“It’s a small community, and I’m really glad we have such an amazing program so close,” says Mateo about Lassen College’s vaunted Fire Academy. 

The proud alum plans to continue her hot pursuit by enrolling in a bachelor’s program for fire technology or emergency management, ultimately hoping to return to her alma mater to teach. Says Mateo: “It’s the best fire technology program in the state!” 

Among the Far North’s most-inspiring stories of 2023 is that of Raymond Curtis, who was part of Shasta College’s Shasta Technical Education Program-Unified Partnership, or STEP-UP Program. Curtis’s resilience is what sets him apart. From homelessness to jail time, the resourceful student continues to stand tall against adversity by channeling his determination into a firefighting degree.

“Because of the guidance [STEP-UP] provided me, I came to realize there was a tremendous amount of resources available at college,” reflects Curtis. “And if you’re resourceful and diligent, you can figure out which tree to bark up to get your needs met.” 

Today, Curtis is a graduate of the Shasta College Heavy Equipment and Heavy Logging Equipment program and the Truck Driving program. As he maintains a 4.0 GPA, the unstoppable student is currently completing a Forest Science and Technology degree along with the Firefighter 1 Academy course.

Curtis credits his own determination, plus unwavering support from Shasta’s STEP-UP program, for his success: “Asking for help in the right ways, learning how to articulate my need for help, and figuring it out,” he reflects. “Like I say: ‘which tree to bark up.’”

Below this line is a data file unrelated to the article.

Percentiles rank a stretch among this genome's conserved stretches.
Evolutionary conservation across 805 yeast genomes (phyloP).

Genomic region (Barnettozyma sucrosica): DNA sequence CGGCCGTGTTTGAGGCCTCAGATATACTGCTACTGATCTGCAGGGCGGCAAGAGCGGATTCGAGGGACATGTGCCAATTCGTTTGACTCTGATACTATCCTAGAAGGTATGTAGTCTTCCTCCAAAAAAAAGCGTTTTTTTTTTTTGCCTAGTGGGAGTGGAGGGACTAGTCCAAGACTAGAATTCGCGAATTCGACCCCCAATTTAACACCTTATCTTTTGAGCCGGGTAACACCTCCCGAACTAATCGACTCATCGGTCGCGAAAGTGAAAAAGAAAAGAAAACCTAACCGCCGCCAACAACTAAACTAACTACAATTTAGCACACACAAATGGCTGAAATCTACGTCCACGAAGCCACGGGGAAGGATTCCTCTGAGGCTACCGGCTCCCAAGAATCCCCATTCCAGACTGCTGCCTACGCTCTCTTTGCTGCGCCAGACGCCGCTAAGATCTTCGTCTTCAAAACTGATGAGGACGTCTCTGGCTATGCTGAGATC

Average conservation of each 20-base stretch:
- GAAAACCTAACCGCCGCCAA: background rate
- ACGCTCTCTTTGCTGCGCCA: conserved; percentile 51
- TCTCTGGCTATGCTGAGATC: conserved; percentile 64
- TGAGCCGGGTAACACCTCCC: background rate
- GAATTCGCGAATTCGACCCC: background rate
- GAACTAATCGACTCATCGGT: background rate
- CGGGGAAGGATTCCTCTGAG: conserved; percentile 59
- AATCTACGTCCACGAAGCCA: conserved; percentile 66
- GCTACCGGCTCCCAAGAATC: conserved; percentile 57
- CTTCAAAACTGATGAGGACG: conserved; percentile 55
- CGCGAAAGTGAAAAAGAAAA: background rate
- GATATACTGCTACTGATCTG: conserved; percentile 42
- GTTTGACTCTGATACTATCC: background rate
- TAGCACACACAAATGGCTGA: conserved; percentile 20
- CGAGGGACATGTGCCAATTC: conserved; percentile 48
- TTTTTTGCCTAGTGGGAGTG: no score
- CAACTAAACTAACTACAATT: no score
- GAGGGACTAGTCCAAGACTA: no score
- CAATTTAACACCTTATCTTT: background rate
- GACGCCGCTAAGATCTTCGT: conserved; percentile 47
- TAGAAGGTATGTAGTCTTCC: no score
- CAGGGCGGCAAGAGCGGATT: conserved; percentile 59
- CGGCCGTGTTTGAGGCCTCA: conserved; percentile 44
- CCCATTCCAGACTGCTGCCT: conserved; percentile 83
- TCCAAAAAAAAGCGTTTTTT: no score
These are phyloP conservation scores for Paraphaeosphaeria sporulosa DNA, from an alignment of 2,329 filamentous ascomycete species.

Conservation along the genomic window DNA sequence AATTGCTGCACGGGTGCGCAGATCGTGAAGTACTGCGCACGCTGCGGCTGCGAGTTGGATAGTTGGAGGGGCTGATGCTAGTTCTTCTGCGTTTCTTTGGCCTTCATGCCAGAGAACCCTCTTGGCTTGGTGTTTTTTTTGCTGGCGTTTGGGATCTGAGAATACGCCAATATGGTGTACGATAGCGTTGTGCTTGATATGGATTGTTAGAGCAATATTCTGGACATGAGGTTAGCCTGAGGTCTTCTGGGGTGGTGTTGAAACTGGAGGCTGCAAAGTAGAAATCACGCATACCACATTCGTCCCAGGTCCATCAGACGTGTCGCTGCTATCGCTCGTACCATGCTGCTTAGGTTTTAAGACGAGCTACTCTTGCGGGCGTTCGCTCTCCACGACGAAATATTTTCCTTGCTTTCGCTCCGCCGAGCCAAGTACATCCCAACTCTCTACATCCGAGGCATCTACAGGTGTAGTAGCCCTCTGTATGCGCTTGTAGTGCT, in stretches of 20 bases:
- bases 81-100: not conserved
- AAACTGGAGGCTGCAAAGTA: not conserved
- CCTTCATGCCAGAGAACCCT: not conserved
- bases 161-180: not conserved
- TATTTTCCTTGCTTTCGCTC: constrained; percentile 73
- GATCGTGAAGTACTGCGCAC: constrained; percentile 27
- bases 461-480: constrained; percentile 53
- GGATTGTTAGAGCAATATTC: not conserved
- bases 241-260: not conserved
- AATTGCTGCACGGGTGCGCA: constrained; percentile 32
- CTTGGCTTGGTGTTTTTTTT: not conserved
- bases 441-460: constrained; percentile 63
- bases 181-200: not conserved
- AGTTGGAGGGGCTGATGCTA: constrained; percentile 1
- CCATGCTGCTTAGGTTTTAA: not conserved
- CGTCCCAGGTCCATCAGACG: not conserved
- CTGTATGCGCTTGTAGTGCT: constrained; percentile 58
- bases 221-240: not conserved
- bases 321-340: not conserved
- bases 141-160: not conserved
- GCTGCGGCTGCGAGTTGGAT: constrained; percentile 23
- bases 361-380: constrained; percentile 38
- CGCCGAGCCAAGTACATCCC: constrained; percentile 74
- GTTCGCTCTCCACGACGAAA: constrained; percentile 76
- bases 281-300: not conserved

Helping Hands, In-Demand: NFN grads uplift communities via compassionate career paths

Passion was never in short supply for North-Far North career education grads Tamara Kilgore and Sharon Hammond. Thanks to bold foundations forged at American River College and Mendocino College, respectively, the students are making it their business to help others.

“I was kind of lost,” says Kilgore, who admits she struggled to find a direction before discovering ARC’s Gerontology courses. The notable program is recognized nationally as a Program of Merit by the Academy for Gerontology in Higher Education. 

“I’ve always had a passion for working with older adults,” reflects Kilgore. “Going to ARC, I realized that there is a whole department that focuses on this field, and I just lit up after seeing all of the courses they offer.” 

Since completing the program, Kilgore has found her career calling as Director of Social Services at a Carmichael-based skilled nursing facility. She says her passion is what keeps her motivated and continuously inspired to move forward in her career path. 

“I’m able to be on the same team with the doctor, director, rehab nurses, and then myself,” says Kilgore. “Everybody puts in their piece … [We] plan out what a person needs to stay here, what more services they need, what safe discharge planning looks like for them.”